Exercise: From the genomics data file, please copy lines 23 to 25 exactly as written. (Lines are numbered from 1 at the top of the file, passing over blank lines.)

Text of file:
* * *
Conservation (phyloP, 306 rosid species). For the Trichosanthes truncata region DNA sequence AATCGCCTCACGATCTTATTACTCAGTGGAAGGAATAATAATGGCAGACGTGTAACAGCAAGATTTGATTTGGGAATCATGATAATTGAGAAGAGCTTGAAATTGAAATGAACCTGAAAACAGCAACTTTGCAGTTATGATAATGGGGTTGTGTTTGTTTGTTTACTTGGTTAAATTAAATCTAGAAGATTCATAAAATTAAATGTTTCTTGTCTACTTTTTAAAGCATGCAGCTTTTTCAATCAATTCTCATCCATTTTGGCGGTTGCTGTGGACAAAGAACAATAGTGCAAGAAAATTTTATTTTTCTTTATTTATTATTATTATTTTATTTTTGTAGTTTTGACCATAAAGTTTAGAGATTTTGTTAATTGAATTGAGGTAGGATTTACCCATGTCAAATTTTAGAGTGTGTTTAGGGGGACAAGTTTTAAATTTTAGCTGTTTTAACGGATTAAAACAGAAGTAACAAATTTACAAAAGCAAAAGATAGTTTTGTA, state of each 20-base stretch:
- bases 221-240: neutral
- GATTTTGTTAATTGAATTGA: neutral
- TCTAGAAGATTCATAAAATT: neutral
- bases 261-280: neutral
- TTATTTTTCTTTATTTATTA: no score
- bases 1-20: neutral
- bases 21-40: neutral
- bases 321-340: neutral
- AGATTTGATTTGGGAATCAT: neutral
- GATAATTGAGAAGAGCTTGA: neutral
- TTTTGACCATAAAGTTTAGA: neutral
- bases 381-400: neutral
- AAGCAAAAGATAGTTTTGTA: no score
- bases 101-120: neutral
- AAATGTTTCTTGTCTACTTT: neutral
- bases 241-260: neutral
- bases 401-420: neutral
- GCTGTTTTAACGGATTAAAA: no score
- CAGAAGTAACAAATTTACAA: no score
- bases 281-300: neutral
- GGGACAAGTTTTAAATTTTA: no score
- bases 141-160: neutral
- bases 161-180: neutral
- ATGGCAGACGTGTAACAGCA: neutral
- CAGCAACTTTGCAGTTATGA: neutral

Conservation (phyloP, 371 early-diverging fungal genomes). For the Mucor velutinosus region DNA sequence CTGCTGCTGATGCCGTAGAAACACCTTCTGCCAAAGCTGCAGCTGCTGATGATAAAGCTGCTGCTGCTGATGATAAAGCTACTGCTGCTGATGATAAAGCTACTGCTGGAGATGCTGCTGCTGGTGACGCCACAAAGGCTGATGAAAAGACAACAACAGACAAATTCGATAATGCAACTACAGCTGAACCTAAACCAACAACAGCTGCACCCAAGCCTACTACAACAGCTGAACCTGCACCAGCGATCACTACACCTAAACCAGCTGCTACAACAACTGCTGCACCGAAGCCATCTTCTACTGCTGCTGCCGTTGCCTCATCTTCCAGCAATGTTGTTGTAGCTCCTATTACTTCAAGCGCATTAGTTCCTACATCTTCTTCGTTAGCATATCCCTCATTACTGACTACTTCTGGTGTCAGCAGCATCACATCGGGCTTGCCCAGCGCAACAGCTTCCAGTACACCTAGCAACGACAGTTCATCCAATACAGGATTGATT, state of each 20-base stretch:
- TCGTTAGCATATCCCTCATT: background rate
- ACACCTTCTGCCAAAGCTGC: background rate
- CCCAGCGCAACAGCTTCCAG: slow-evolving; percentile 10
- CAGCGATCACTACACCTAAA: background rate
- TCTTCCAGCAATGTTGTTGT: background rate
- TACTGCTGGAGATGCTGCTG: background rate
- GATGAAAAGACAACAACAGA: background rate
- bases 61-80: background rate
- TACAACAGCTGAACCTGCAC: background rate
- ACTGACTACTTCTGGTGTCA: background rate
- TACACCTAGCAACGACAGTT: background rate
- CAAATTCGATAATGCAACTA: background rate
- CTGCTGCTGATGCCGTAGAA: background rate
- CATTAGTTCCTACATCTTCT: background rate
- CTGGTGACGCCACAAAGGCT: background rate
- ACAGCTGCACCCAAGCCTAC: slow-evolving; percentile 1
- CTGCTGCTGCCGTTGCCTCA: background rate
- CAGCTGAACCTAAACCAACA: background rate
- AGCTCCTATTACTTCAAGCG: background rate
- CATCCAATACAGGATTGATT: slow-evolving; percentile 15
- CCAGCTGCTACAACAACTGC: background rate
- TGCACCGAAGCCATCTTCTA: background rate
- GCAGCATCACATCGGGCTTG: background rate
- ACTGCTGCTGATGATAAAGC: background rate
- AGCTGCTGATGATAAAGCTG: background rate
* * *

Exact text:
- bases 141-160: neutral
- bases 161-180: neutral
- ATGGCAGACGTGTAACAGCA: neutral